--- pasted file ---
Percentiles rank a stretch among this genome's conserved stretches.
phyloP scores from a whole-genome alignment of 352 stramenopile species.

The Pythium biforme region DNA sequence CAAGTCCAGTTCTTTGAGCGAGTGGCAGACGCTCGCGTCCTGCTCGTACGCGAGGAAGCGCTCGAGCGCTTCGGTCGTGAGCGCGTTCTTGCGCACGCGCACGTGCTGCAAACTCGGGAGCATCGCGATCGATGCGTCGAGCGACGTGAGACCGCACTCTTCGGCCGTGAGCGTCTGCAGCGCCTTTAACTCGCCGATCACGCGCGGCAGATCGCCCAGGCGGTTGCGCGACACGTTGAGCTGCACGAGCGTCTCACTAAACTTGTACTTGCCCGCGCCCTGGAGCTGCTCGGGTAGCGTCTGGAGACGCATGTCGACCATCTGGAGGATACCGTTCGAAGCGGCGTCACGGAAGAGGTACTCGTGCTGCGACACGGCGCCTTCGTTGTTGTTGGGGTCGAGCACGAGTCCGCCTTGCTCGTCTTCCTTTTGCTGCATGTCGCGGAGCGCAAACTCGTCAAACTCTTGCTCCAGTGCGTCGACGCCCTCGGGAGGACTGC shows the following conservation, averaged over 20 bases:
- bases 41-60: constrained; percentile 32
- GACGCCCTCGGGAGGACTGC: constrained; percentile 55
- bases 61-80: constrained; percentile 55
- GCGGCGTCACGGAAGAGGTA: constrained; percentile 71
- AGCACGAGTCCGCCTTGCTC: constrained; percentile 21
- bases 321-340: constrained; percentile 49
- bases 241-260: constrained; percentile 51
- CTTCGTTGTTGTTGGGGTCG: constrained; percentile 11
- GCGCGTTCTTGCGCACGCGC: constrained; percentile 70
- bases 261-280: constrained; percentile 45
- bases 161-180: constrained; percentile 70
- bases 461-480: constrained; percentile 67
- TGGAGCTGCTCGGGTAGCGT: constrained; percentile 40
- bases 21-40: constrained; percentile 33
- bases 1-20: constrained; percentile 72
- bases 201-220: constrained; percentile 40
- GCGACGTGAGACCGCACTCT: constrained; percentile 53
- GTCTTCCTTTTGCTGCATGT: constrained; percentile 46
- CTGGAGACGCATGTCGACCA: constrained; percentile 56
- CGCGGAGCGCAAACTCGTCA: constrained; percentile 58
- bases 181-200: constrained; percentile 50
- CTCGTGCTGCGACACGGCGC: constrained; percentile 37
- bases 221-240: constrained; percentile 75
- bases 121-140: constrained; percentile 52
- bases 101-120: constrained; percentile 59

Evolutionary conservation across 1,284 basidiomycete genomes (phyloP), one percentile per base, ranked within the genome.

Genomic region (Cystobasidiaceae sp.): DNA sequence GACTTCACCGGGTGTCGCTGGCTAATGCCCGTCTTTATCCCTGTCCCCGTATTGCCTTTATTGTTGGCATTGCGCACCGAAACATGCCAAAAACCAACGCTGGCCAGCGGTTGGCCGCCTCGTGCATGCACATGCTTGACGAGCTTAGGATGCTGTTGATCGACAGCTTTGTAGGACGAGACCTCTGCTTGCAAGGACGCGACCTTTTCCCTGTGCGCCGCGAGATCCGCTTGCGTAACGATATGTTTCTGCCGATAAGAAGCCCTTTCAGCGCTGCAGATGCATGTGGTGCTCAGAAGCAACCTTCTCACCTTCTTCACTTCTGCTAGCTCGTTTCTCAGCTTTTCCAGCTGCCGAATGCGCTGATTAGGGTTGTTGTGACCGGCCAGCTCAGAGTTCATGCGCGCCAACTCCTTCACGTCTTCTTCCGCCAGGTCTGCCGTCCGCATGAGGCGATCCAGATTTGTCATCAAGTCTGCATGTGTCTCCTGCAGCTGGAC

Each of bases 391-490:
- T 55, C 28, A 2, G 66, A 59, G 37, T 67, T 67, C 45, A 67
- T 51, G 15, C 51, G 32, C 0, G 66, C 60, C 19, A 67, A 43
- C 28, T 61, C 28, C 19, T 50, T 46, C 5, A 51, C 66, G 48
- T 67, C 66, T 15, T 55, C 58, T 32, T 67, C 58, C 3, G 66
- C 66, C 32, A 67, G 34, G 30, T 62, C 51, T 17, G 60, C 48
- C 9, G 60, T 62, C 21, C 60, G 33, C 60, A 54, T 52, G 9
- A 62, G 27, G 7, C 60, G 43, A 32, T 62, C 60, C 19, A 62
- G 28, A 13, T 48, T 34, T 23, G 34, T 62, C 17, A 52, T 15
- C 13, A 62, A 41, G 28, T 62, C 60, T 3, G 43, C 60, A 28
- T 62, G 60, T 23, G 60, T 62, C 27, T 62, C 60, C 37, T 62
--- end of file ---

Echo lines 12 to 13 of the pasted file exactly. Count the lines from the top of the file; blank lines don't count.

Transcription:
- GCGCGTTCTTGCGCACGCGC: constrained; percentile 70
- bases 261-280: constrained; percentile 45